By Alex Florez
All little boys want to be heroes, right? I know I did. The superhuman achievements I imagined as a child came in many forms: I made the championship-winning basket at the buzzer; I saved a beautiful girl from the clutches of dangerous bad guys; I hit a grand slam in the bottom of the ninth; I was the king of the forest in the forts I built in the woods behind my neighborhood. No matter the scenario I envisioned, I was the guy who defied the odds, did the unimaginable, or who exerted incomparable strength as I ruled the landscape of my imagination.
Something I never envisioned, however, was choosing to die for what I believed. In all the fantasies of my boyhood, I lived to enjoy the praise of an adoring crowd; I pretended to bask in the glow of my own awesomeness. If I had known the story of Stephen’s martyrdom, I’m confident I wouldn’t have recognized anything heroic about it. A hero, I believed, survived well into the happily ever after.
When we encounter Stephen in the book of Acts, he is busy performing great deeds and speaking with wisdom imparted to him by God’s Spirit. This draws the ire of the religious leaders, and Stephen is put on trial for blasphemy. When asked to answer these charges, he could have avoided further enraging his accusers by recanting on all his talk about Jesus; he could have kept his convictions to himself; he could have saved himself and lived. Instead, Stephen takes us on a greatest hits tour of Israelite history, from Abraham to Solomon, arguing that God’s own people have time and time again rejected the prophets He has sent. Their tendency of “resisting the Holy Spirit” (Acts 7:51) is never more evident than when they betrayed and murdered the One sent by God: Jesus.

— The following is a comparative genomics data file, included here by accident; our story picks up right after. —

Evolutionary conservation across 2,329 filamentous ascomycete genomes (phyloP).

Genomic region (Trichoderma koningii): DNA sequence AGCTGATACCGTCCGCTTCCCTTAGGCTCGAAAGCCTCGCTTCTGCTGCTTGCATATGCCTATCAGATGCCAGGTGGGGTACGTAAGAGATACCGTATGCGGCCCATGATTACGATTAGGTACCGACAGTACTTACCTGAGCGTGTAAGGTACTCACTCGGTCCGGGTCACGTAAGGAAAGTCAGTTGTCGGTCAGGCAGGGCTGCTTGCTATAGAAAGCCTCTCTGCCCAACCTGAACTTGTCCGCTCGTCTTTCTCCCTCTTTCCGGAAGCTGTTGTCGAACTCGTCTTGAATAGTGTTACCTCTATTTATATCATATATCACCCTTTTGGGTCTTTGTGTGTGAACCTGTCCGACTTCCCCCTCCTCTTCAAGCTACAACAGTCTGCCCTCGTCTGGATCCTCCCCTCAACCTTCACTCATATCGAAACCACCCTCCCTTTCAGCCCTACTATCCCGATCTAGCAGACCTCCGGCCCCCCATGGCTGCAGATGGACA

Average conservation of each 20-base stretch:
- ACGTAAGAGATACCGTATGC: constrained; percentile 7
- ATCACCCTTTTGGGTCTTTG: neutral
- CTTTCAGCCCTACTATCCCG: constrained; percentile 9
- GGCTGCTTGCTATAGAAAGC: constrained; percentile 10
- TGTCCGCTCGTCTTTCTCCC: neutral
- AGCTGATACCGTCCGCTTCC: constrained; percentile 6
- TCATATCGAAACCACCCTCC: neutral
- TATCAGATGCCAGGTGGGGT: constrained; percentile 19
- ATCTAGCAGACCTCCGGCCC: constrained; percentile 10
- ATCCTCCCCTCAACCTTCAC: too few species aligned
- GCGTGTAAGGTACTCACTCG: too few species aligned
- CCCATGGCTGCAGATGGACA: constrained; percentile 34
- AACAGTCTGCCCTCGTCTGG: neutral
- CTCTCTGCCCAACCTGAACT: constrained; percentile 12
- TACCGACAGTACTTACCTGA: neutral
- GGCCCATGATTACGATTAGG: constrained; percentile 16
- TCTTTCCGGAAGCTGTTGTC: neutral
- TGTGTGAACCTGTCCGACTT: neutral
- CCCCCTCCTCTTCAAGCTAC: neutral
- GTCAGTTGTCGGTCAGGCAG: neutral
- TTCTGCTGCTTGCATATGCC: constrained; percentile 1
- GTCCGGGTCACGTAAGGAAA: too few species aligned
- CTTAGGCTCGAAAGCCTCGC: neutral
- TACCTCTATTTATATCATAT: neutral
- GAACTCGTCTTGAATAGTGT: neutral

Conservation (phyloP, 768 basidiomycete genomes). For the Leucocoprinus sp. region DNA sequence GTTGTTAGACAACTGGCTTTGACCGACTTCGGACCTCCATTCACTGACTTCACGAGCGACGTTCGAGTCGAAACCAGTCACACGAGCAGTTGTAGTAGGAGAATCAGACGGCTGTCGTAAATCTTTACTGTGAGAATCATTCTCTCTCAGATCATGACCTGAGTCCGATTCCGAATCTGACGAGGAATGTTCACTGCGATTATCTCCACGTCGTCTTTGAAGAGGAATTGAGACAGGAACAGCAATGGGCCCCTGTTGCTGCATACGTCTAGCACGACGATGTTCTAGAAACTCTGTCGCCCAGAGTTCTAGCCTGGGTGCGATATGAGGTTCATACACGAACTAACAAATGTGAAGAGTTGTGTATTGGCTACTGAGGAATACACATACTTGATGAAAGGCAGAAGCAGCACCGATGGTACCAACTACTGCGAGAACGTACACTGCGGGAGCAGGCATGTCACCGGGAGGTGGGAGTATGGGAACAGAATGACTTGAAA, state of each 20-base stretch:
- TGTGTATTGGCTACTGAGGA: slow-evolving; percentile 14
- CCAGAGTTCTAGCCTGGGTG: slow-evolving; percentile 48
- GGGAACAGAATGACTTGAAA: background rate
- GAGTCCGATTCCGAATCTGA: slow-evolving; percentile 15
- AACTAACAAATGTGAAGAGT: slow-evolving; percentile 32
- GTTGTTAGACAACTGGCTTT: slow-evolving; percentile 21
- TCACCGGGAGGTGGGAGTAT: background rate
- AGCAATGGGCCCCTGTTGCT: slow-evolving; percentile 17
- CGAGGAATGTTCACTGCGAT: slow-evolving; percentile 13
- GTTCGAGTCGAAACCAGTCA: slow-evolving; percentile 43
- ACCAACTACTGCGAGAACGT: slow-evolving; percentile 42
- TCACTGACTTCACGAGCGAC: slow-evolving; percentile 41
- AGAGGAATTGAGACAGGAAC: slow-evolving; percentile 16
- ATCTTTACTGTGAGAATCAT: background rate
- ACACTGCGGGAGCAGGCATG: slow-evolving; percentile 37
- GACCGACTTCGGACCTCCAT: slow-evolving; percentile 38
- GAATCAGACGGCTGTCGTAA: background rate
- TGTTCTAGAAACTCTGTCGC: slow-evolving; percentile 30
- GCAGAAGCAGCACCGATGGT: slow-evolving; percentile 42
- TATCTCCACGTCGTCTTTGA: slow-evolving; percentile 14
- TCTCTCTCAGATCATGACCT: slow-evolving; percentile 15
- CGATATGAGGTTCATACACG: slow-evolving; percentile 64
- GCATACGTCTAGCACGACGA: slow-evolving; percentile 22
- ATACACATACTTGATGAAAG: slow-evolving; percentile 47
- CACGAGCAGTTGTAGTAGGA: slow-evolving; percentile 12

Naturally, the crowd is incensed, and Stephen may yet have spared himself the worst by simply keeping his lips sealed. But God sent him a vision, and Stephen could not resist sharing the beauty of what he saw: “He said, ‘Look! I see the heavens opened and the Son of Man standing at the right hand of God!’” (vv.55–56).
In my life of relative comfort and prosperity, I may never have to choose between Jesus and death; my life may never be on the line as a result of my faith in Christ. But my understanding of real heroism is directly challenged when I think of Stephen and the countless others who have chosen to die rather than forsake the name of Jesus. In fact, I pray I can keep this story close to my heart as long as I live so that, even in the most mundane circumstances, I will be ready to confess the truth about who Jesus is and what He has done in my life.
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